JOSHUA CREEK. Joshua Creek rises in two branches in southwestern Kendall County. Big Joshua Creek begins just west of Turkey Knob (at 29°50' N, 98°55' W) and runs northeast for thirteen miles; Little Joshua Creek begins five miles west of Nelson City (at 29°51' N, 98°50' W) and runs northeast for 8½ miles. Joshua Creek proper is formed by the confluence of these two branches (at 29°56' N, 98°47' W), and runs north for another three miles to its mouth on the Guadalupe River, three miles east of Waring (at 29°57' N, 98°46' W). The local terrain of steep slopes and benches is surfaced by shallow clay loams that support juniper, live oak, mesquite, and grasses. Joshua Creek has been identified as the watercourse that was called the Alarcon River by Pedro de Rábago y Terán, who in December 1754 was exploring with a view of finding a good site for a mission to be established for the Apache Indians. The current name of the stream is said to have been given by Jacob Raphael de Cordova, honoring one of his sons.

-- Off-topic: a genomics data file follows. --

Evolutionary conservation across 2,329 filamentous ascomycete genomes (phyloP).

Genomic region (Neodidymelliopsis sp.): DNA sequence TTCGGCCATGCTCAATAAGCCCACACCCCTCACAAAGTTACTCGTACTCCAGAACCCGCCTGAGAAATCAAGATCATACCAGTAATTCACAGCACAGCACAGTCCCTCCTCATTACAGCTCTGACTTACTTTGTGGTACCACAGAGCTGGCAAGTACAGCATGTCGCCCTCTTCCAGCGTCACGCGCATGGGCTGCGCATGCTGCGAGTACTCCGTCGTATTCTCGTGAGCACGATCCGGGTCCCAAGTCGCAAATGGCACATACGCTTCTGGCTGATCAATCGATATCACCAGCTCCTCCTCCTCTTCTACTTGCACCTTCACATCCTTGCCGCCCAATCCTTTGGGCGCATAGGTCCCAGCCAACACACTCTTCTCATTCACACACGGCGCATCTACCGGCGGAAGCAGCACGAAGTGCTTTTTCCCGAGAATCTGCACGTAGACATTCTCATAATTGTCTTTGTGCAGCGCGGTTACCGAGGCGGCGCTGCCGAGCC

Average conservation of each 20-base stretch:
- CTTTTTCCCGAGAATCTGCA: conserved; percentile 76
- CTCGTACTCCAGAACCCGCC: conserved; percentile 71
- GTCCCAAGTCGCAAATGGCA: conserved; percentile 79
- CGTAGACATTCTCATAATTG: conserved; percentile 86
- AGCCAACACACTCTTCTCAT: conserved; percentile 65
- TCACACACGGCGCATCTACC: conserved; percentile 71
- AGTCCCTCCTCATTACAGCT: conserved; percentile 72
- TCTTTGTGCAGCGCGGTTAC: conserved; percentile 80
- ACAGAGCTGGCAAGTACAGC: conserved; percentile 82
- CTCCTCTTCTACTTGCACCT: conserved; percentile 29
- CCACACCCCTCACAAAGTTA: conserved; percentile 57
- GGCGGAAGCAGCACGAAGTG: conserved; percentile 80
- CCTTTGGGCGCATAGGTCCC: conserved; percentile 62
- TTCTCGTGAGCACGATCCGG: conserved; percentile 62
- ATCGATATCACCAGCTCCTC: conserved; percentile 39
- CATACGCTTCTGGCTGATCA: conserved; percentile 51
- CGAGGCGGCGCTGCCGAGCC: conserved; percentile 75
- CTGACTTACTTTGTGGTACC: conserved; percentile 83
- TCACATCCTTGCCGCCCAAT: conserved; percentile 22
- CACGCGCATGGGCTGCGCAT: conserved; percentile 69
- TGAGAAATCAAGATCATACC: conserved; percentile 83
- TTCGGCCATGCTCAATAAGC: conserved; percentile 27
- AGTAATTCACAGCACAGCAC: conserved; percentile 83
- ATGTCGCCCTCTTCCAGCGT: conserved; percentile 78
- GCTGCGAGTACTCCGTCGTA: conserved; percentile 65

Image Use Disclaimer
All copyrighted materials included within the Handbook of Texas Online are in accordance with Title 17 U.S.C. Section 107 related to Copyright and “Fair Use” for Non-Profit educational institutions, which permits the Texas State Historical Association (TSHA), to utilize copyrighted materials to further scholarship, education, and inform the public. The TSHA makes every effort to conform to the principles of fair use and to comply with copyright law.
For more information go to: http://www.law.cornell.edu/uscode/17/107.shtml
If you wish to use copyrighted material from this site for purposes of your own that go beyond fair use, you must obtain permission from the copyright owner.
The following, adapted from the Chicago Manual of Style, 15th edition, is the preferred citation for this article."JOSHUA CREEK," Handbook of Texas Online (http://www.tshaonline.org/handbook/online/articles/rbj53), accessed February 06, 2016. Uploaded on June 15, 2010. Published by the Texas State Historical Association.
Get Texas history everyday,
with day by day
Each day's email tells a little bit more of the story of Texas and links to our collection of more than 27,000 articles